The workers then formed a new union, the Maruti Suzuki Workers’ Union (MSWU) with a new set of committee members. The registration of this new union was being delayed beyond the target timeframe of end-January. After the company forwarded the application and its report to the state labour department of Haryana in end-January, it was this time, the labour department now delayed the process. It is only in March, 2012, that the Maruti Suzuki Workers’ Union (MSWU) got registered with the labour department.

The immediate task that was in front of the newly formed MSWU was wage negotiations, transportation facilities, slowing down of the robotic pace of work and regularisation of leave benefits. Between 2007-2011, wages have increased by 5.5% whereas consumer price index has gone up by over 5o%. Adding to the woos of the workers, salary of all the three types of employee (contract, trainee and permanent) at MSIL Manesar unit has a component called ‘production incentive’. This variable component depends on (a) production, dependent upon sales of the company, and (b) number of holidays taken by a worker. On an average, if a worker takes 3-4 holidays in a month, his entire ‘variable’ wage component gets deducted. The deduction is irrespective of whether the worker has accumulated casual leave, sick leave or paid leave over time. Any leave leads to a pay cut. The worker resented this pay structure. They demanded that the production incentive be dependent upon (a) the amount of work a worker is willing to do and is actually doing and (b) that there should be no wage cut if a worker has accumulated leaves.


As per media reports, about 65% of MSIL’s workers in its Manesar are non-permanent – contract labour, apprentices or trainees. While in 2012, the permanent workers were getting a maximum of Rs 17000 per month, the contract worker use to get a maximum of Rs 7000. The CEO gets a little more, about Rs.2.45 crore per annum (and this is a 2010-11 figure). The worker, who gets only two 7.5 minute tea-toilet breaks during an eight-hour shift, and has to run 150 metres to pick up his tea and snack, run another 400 metres to the toilet, drink tea and piss at the same time, holding his cup in one hand and you-know-what in the other, and run back to the assembly line before the seven minutes are up (as otherwise he could end up losing half a day’s pay).

But MSWU could hardly make any headway in negotiations with management. There was no change in the wage rates of the permanent worker. The wages of the trainees have been increased by Rs. 300-400 in ‘production incentive’ component and Rs. 210 in the fixed component. The wages of contract worker has increased by Rs.35 per day on average on health and travel provision/benefits. The fixed component of apprentices’ wage has been increased by Rs.1000, and the variable component by Rs. 500.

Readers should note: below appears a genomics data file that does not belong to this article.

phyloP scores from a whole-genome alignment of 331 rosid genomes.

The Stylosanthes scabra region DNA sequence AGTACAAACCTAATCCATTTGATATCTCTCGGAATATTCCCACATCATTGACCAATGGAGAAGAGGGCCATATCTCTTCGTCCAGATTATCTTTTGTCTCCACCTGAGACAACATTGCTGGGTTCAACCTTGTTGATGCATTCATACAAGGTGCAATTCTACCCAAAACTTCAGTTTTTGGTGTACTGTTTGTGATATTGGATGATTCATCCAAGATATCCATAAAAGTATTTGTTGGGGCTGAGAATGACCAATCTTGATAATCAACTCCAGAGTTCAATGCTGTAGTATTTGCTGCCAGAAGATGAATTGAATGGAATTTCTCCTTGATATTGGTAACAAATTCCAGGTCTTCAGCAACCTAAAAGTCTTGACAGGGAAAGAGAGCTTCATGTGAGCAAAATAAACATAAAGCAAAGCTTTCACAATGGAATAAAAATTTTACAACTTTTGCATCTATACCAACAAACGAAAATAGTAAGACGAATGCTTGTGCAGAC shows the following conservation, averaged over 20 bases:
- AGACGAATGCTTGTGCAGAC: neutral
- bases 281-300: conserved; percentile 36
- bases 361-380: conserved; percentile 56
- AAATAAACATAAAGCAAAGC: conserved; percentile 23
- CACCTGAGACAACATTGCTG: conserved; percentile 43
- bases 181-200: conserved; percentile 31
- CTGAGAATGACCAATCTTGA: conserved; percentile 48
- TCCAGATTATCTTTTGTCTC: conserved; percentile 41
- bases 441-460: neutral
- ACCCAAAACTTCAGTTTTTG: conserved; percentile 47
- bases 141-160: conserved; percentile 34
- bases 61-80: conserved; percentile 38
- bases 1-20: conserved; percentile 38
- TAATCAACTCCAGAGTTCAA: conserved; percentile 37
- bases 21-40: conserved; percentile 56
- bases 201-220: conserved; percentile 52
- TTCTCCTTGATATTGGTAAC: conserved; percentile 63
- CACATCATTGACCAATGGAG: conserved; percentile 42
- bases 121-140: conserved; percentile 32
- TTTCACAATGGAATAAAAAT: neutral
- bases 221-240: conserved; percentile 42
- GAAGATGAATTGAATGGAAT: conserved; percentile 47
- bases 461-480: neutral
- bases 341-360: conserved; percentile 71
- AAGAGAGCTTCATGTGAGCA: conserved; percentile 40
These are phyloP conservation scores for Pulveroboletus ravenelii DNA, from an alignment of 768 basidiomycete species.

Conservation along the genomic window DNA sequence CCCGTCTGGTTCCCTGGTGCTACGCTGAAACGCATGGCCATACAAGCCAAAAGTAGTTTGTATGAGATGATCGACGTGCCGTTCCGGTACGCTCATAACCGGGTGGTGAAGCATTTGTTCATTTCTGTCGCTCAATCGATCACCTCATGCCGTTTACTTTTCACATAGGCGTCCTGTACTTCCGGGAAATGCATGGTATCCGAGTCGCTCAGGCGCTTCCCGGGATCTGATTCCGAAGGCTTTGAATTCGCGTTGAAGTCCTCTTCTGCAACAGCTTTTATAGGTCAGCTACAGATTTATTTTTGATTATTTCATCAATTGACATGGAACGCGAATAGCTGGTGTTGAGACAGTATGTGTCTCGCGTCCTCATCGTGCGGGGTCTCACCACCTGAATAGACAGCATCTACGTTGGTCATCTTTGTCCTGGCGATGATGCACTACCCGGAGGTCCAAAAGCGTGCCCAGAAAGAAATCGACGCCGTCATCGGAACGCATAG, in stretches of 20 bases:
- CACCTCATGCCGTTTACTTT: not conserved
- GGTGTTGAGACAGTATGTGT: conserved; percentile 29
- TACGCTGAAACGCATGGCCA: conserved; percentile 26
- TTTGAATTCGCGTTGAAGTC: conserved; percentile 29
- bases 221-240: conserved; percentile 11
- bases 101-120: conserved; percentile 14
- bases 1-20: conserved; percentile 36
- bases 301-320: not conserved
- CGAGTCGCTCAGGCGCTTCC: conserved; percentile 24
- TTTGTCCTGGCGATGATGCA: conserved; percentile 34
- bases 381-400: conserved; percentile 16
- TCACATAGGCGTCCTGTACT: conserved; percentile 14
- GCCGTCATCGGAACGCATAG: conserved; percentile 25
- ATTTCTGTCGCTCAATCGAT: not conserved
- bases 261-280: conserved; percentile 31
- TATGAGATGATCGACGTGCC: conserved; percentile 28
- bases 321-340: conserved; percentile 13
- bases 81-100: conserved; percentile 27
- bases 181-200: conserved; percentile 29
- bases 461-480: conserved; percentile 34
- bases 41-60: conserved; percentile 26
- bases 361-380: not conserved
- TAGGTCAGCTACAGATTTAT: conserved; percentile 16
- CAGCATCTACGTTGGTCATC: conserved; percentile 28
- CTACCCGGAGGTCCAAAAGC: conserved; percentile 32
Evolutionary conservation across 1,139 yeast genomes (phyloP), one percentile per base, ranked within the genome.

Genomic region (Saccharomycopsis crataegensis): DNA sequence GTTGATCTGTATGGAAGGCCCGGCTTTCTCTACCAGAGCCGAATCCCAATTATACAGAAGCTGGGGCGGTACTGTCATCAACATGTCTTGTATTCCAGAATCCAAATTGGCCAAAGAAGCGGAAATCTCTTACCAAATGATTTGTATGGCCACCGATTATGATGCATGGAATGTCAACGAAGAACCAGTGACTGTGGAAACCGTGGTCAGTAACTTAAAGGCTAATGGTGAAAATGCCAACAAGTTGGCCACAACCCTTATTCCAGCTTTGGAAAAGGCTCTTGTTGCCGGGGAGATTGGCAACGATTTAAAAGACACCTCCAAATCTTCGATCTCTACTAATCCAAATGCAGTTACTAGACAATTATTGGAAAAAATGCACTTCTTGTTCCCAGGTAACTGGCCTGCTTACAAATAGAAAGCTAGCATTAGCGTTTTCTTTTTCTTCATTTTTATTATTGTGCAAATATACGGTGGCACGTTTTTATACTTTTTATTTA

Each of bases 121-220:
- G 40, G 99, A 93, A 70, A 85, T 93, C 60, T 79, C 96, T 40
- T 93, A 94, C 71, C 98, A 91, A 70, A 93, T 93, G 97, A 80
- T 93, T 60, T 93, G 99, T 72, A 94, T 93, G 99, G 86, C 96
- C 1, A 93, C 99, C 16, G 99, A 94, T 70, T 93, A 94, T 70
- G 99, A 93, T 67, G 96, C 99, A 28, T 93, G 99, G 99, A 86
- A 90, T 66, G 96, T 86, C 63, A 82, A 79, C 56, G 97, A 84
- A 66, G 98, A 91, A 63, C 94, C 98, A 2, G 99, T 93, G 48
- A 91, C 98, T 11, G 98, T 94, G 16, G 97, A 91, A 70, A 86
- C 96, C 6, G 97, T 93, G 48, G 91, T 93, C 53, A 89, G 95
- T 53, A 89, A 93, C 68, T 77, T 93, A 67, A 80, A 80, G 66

The workers were agitated with such token increase of wages. Moreover, the exploitative wage deduction system has largely remained the same. Amid severe discontentment among workers regarding wages, the new union was negotiating with the management on the issue of wages. The previous offer of increased wages made by the management was not satisfactory to the workers.

On the other hand, surprisingly, amid such high tension, the management was pushing increasing the speed of production on the assembly line. The management was trying to curtail the previous two-time 7.5 minutes tea-breaks into 5 minutes each. The workers always had dissatisfaction with the original 7.5 minutes tea-break time; they had to gulp tea and snacks while standing in toilet-queue or even inside the toilets. Further curtailing that meagre break-time added to their frustration.

The Outburst

On 18 July 2012 (Wednesday) at 3:30 pm, representatives from Maruti Suzuki Workers’ Union and the Maruti management had met to discuss the reinstatement of Jiya Lal, a permanent worker who had been suspended that morning after an altercation with his floor supervisor. Lal is a Dalit and alleges that he had reacted when the supervisor made derogatory casteist remarks against him. The workers were protesting that the management had been unfair, suspending Lal from service while merely sending the supervisor home on leave for a few days.

The afternoon meeting did not reach any resolution. By 7:30 pm the negotiations broke down without a compromise. Aggrieved workers who were already boiling in discontentment on several issues like extreme poor wage, exploitative wage deduction system, curtailing toilet-tea breaks, broke out in anger. The workers attacked staffs, including senior officials, with iron rods and other objects. A lot of private security deployed by the company was already present inside the premises and they too instigated the violence. In the melee, fire broke out in the campus and gutted down a section of the factory. The General Manager (HR), Awanish Kumar Dey, lost his life and about 90 others were treated for minor injuries.


The police rounded up the factory workers and, by the next day, had arrested over 90 people including all the newly-elected union leaders. They slapped conspiracy charges against the union leaders and workers and started a massive manhunt for other workers on the charges of rioting, arson, and murder of the HR manager.